Well, that’s right. So what I think you’re trying to do is you’re trying to figure out a way to satisfy the desires of fans of the thing – people who love it and have some expectation about where they’re going to go – but also acknowledge that you’re making a show in a different world and a different time. And the sense of humor and the sense of what’s cool is different than it was in 1988. And you’ve got to remember there was a lot of elements of Willow ’88 that, from a 1988 perspective, were very contemporary and hip and modern. And none more so than Val Kilmer himself, was just a totally unusual thing in a fantasy movie.

Yeah, it has the Iceman.

It was the Iceman. And he was basically like the Iceman just walked into the Robin Hood, Errol Flynn role.

He did.

And you were like, Okay, this is something I’ve never seen before. But for kids, it was like me, 43 now and 8 then, it was our Han Solo. I mean he just had all that swagger and coolness.

Well, to be perfectly honest, I was 13 when Willow came out and I remember seeing it in theaters and being like, “Yeah, that was fine.”


But I watched this series and I really enjoyed it. I just cruised through all seven episodes I was sent.

Oh, I’m so glad. That makes me so happy.

There’s something about this series that the movie doesn’t quite have, and I can’t put a finger on it…

Well, I’m thrilled you felt that we give you that. I mean, you know, it’s funny, that I think that Ron would probably agree with you. And I think that one of his frustrations with the movie was that it didn’t give him the time or the space, frankly, the real estate, to do all the things he would have wanted to do to build out a Sorsha-Madmartigan romance the way I think he would’ve loved to. And to tell a deeper mythology the way Star Wars was so able to. So this is a dream come true for him. It’s an expansion.

I remember the way it was advertised. It was basically like, “Hey, from the guy who brought you Star Wars and Indiana Jones, here comes Willow.” And that’s really unfair.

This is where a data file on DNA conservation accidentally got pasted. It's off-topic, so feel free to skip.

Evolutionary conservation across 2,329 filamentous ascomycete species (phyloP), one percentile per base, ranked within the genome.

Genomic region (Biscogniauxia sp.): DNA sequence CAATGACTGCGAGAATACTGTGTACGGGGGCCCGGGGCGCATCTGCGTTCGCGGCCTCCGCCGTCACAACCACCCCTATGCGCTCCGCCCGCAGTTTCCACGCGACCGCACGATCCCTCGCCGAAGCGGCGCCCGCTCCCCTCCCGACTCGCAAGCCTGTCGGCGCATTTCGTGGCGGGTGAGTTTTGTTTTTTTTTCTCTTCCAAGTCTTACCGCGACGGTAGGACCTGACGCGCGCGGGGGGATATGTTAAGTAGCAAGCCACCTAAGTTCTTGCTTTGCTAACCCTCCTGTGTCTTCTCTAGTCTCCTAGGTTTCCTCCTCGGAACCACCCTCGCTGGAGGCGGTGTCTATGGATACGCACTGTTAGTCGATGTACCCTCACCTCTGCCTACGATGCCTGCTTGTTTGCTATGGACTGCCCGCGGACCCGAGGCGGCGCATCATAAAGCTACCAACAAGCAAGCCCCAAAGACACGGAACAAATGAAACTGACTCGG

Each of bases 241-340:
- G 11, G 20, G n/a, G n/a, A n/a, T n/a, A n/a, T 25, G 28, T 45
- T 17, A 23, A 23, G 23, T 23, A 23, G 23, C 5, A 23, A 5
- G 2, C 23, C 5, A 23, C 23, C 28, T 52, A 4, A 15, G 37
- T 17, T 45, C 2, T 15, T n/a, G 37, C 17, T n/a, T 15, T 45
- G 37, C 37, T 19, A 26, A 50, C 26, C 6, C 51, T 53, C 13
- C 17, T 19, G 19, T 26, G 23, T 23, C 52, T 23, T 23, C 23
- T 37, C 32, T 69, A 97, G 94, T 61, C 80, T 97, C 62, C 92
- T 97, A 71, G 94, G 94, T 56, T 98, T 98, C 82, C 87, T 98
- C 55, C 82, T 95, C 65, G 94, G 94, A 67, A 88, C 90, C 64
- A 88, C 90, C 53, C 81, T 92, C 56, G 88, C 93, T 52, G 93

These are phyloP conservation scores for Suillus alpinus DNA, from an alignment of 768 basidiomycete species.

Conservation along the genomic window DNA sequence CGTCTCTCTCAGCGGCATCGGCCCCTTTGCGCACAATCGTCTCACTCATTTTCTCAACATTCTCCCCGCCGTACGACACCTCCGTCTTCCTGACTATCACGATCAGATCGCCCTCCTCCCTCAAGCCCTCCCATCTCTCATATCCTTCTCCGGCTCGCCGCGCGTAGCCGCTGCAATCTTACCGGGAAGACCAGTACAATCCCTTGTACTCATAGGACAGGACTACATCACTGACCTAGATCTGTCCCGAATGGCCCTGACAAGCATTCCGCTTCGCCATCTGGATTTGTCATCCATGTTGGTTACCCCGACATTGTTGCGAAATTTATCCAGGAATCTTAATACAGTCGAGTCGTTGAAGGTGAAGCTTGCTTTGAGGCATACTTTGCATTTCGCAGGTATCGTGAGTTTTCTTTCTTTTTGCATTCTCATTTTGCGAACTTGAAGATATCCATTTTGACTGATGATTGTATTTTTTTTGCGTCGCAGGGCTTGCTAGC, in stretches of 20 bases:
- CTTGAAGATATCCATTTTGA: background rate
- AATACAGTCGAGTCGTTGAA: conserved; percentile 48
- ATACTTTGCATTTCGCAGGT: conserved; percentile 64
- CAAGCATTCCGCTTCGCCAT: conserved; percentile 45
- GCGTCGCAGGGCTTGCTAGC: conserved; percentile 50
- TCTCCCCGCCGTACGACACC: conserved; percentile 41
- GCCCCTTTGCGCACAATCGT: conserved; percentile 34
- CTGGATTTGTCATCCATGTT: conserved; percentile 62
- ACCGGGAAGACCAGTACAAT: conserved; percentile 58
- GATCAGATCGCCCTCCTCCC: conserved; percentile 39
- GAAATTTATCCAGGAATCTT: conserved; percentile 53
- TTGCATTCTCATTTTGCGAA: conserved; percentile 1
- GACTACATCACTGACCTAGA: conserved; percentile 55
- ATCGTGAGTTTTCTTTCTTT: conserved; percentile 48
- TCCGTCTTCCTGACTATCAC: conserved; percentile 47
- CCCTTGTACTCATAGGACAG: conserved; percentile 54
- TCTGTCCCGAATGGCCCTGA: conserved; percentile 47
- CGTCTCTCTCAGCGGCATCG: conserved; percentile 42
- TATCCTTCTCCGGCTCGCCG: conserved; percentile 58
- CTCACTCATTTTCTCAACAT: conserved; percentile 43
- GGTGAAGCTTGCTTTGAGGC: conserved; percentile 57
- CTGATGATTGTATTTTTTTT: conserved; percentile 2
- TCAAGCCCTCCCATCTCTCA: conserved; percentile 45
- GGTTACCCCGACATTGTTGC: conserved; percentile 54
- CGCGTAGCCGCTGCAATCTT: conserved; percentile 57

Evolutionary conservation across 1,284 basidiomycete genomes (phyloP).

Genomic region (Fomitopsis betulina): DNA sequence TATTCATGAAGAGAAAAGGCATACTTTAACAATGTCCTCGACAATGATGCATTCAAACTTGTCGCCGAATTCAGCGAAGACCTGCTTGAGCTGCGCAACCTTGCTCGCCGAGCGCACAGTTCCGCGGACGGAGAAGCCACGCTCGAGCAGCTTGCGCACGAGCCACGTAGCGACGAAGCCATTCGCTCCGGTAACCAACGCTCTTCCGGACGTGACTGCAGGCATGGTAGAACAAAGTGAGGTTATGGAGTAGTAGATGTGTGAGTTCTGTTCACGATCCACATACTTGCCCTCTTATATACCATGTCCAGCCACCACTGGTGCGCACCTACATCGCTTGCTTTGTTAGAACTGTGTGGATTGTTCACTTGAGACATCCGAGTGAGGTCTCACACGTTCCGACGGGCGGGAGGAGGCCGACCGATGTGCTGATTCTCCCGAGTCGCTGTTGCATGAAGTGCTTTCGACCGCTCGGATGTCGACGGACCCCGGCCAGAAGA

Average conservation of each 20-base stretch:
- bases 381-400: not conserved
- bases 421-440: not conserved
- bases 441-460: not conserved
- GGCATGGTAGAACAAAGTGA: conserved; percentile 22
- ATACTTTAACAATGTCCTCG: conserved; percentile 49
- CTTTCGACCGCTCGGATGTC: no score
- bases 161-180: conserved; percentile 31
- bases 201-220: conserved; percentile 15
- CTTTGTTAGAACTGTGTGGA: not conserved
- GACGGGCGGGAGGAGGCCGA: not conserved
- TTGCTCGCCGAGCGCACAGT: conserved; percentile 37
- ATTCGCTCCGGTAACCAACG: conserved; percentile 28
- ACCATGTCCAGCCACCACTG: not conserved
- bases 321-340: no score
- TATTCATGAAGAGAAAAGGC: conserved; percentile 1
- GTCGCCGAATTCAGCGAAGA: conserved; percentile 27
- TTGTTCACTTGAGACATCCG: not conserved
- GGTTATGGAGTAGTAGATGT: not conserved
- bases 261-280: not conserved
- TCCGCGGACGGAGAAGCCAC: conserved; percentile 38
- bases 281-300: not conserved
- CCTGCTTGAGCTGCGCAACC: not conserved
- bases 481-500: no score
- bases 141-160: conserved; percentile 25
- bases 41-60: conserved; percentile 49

It’s really unfair. And I think on the weekend it came out, they all thought, ”Well shit. Now what? We’re saddled with this. We’ve got to be on that tier of success. That’s impossible.” It was never going to be that. And what it provided for us was this extraordinary opportunity to just have this unspoiled little corner of a vast entertainment empire. In the emblem of it in the show is this old dusty book, which seemed to me the perfect metaphor for what we were trying to do, which was like there’s something lost in a library. You haven’t heard of it, but open it up. There’s more to read. You know?

You mentioned the love story from the movie, that it doesn’t get to be fleshed out as much as Ron Howard wanted it to be. I got to say, you and your team deserve a lot of credit. And I won’t say which characters, but I do want to mention that there is a love story that develops between two same-sex characters. And it’s not the bullshit we get sometimes where it’s two characters we’ve barely met. These are two main characters and it develops over the course of the series.

Well, I appreciate it. And I think there will be those who give us a lot of credit and those that give us a lot of flack for it too.

I’m sure that’s coming. I have no doubt that’s coming.

It’s a tricky thing. But the way that I’m finding that I am able to talk about it is that it felt totally organic to the story we were telling.

It does. It develops as the story goes on.

And the two actresses who were at the center of that story, they were both passionate about serving it right. About getting into the nuance of not really of a political landscape because the show takes place in a world that’s not our own, but into an emotional landscape that was really honest and sincere. And that’s what I’m proudest of about that is that you really feel the love between them.

When your dad was on the tour for the ILM documentary, he mentioned how he didn’t think Han Solo would work as a series. but now that you just did this series with Willow, which has worked really well, do you agree with your dad that Solo doesn’t work as a series? Or are you changing your mind?

Well, what’s funny about that is that I loved working on Solo. I love Alden.

I’ve written about how I still think that movie is a lot of fun.

What I think is making it increasingly difficult for me to imagine is the wealth of Star Wars content we’re getting over the next couple of years. The different places the universe is exploring. The corners of it that we’re going into. Andor being just the latest and most extraordinary example probably ever of just a direction Star Wars can go that I never thought it would. And when you put on top of that all the shows that are coming in the near future, I guess with all this stuff, and this really ties back to Willow, I think I saw a reason to do it. Which was there was this girl at the center of it and a story sort of promised in her magical potential. And with Solo, I think we’d all have to feel there was a reason to go back there that wasn’t being served in one of these other corners of the Star Wars universe.

Okay, so that’s a “no”?

[Laughs] But sign me up! I’m ready to go!

That’s a “yes.” All right.

It’s a very tough one because I really do love that thing and I love all the people who’ve been so supportive of more stories.